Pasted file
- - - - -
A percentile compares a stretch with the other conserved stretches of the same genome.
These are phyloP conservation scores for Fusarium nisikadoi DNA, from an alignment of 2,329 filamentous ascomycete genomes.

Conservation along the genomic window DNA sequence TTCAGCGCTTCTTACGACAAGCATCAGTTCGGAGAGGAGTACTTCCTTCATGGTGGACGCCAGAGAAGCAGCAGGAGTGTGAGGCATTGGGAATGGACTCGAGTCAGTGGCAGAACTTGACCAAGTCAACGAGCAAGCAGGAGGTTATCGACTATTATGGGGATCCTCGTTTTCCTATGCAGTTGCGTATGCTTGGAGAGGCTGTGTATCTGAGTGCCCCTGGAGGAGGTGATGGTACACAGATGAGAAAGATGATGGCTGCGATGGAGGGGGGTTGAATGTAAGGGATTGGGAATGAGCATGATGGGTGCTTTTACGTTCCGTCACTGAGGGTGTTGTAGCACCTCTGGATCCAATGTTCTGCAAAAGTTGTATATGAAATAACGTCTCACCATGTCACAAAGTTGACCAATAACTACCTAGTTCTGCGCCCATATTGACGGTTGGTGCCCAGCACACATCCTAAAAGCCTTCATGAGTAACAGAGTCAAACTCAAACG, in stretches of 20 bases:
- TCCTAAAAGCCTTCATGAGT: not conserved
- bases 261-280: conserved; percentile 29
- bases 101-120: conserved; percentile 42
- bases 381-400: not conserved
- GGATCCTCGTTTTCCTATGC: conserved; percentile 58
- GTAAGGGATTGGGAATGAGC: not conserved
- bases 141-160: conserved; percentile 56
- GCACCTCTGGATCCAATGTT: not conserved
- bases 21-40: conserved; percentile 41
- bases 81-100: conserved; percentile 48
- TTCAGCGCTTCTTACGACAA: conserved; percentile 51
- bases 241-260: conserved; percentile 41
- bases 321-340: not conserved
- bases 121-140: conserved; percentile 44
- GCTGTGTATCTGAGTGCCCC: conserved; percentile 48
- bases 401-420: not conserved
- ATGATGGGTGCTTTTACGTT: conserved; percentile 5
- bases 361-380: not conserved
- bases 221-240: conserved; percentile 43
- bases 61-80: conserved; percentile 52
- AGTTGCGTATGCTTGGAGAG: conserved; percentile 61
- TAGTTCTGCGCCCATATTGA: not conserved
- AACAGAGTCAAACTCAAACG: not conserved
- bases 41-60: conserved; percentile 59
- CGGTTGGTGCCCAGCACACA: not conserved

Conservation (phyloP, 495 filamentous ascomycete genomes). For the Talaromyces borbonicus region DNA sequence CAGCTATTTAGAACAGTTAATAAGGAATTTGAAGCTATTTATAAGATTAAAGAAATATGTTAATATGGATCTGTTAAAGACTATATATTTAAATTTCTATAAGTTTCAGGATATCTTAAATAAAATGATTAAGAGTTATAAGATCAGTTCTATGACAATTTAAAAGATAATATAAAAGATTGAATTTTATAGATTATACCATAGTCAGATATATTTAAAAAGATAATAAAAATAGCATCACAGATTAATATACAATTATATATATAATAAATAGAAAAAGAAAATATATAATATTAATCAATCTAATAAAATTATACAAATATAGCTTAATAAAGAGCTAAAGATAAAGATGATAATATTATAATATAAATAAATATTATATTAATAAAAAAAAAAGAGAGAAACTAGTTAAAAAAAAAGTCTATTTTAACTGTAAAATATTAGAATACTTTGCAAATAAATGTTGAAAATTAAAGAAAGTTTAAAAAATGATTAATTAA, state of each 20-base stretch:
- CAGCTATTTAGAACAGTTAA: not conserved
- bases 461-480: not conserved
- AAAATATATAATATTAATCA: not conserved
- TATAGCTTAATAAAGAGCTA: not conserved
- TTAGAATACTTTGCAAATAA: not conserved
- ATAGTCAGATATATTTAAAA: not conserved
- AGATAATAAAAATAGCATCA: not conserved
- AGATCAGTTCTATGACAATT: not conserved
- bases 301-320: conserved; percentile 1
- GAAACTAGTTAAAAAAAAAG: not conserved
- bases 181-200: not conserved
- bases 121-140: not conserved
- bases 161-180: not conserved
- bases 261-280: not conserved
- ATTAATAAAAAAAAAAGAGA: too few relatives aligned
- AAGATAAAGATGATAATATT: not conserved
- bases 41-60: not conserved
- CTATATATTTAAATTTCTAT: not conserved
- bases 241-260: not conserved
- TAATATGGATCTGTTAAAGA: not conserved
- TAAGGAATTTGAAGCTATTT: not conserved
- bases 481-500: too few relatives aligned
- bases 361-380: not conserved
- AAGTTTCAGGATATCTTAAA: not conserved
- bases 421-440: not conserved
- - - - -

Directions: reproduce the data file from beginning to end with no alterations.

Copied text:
A percentile compares a stretch with the other conserved stretches of the same genome.
These are phyloP conservation scores for Fusarium nisikadoi DNA, from an alignment of 2,329 filamentous ascomycete genomes.

Conservation along the genomic window DNA sequence TTCAGCGCTTCTTACGACAAGCATCAGTTCGGAGAGGAGTACTTCCTTCATGGTGGACGCCAGAGAAGCAGCAGGAGTGTGAGGCATTGGGAATGGACTCGAGTCAGTGGCAGAACTTGACCAAGTCAACGAGCAAGCAGGAGGTTATCGACTATTATGGGGATCCTCGTTTTCCTATGCAGTTGCGTATGCTTGGAGAGGCTGTGTATCTGAGTGCCCCTGGAGGAGGTGATGGTACACAGATGAGAAAGATGATGGCTGCGATGGAGGGGGGTTGAATGTAAGGGATTGGGAATGAGCATGATGGGTGCTTTTACGTTCCGTCACTGAGGGTGTTGTAGCACCTCTGGATCCAATGTTCTGCAAAAGTTGTATATGAAATAACGTCTCACCATGTCACAAAGTTGACCAATAACTACCTAGTTCTGCGCCCATATTGACGGTTGGTGCCCAGCACACATCCTAAAAGCCTTCATGAGTAACAGAGTCAAACTCAAACG, in stretches of 20 bases:
- TCCTAAAAGCCTTCATGAGT: not conserved
- bases 261-280: conserved; percentile 29
- bases 101-120: conserved; percentile 42
- bases 381-400: not conserved
- GGATCCTCGTTTTCCTATGC: conserved; percentile 58
- GTAAGGGATTGGGAATGAGC: not conserved
- bases 141-160: conserved; percentile 56
- GCACCTCTGGATCCAATGTT: not conserved
- bases 21-40: conserved; percentile 41
- bases 81-100: conserved; percentile 48
- TTCAGCGCTTCTTACGACAA: conserved; percentile 51
- bases 241-260: conserved; percentile 41
- bases 321-340: not conserved
- bases 121-140: conserved; percentile 44
- GCTGTGTATCTGAGTGCCCC: conserved; percentile 48
- bases 401-420: not conserved
- ATGATGGGTGCTTTTACGTT: conserved; percentile 5
- bases 361-380: not conserved
- bases 221-240: conserved; percentile 43
- bases 61-80: conserved; percentile 52
- AGTTGCGTATGCTTGGAGAG: conserved; percentile 61
- TAGTTCTGCGCCCATATTGA: not conserved
- AACAGAGTCAAACTCAAACG: not conserved
- bases 41-60: conserved; percentile 59
- CGGTTGGTGCCCAGCACACA: not conserved

Conservation (phyloP, 495 filamentous ascomycete genomes). For the Talaromyces borbonicus region DNA sequence CAGCTATTTAGAACAGTTAATAAGGAATTTGAAGCTATTTATAAGATTAAAGAAATATGTTAATATGGATCTGTTAAAGACTATATATTTAAATTTCTATAAGTTTCAGGATATCTTAAATAAAATGATTAAGAGTTATAAGATCAGTTCTATGACAATTTAAAAGATAATATAAAAGATTGAATTTTATAGATTATACCATAGTCAGATATATTTAAAAAGATAATAAAAATAGCATCACAGATTAATATACAATTATATATATAATAAATAGAAAAAGAAAATATATAATATTAATCAATCTAATAAAATTATACAAATATAGCTTAATAAAGAGCTAAAGATAAAGATGATAATATTATAATATAAATAAATATTATATTAATAAAAAAAAAAGAGAGAAACTAGTTAAAAAAAAAGTCTATTTTAACTGTAAAATATTAGAATACTTTGCAAATAAATGTTGAAAATTAAAGAAAGTTTAAAAAATGATTAATTAA, state of each 20-base stretch:
- CAGCTATTTAGAACAGTTAA: not conserved
- bases 461-480: not conserved
- AAAATATATAATATTAATCA: not conserved
- TATAGCTTAATAAAGAGCTA: not conserved
- TTAGAATACTTTGCAAATAA: not conserved
- ATAGTCAGATATATTTAAAA: not conserved
- AGATAATAAAAATAGCATCA: not conserved
- AGATCAGTTCTATGACAATT: not conserved
- bases 301-320: conserved; percentile 1
- GAAACTAGTTAAAAAAAAAG: not conserved
- bases 181-200: not conserved
- bases 121-140: not conserved
- bases 161-180: not conserved
- bases 261-280: not conserved
- ATTAATAAAAAAAAAAGAGA: too few relatives aligned
- AAGATAAAGATGATAATATT: not conserved
- bases 41-60: not conserved
- CTATATATTTAAATTTCTAT: not conserved
- bases 241-260: not conserved
- TAATATGGATCTGTTAAAGA: not conserved
- TAAGGAATTTGAAGCTATTT: not conserved
- bases 481-500: too few relatives aligned
- bases 361-380: not conserved
- AAGTTTCAGGATATCTTAAA: not conserved
- bases 421-440: not conserved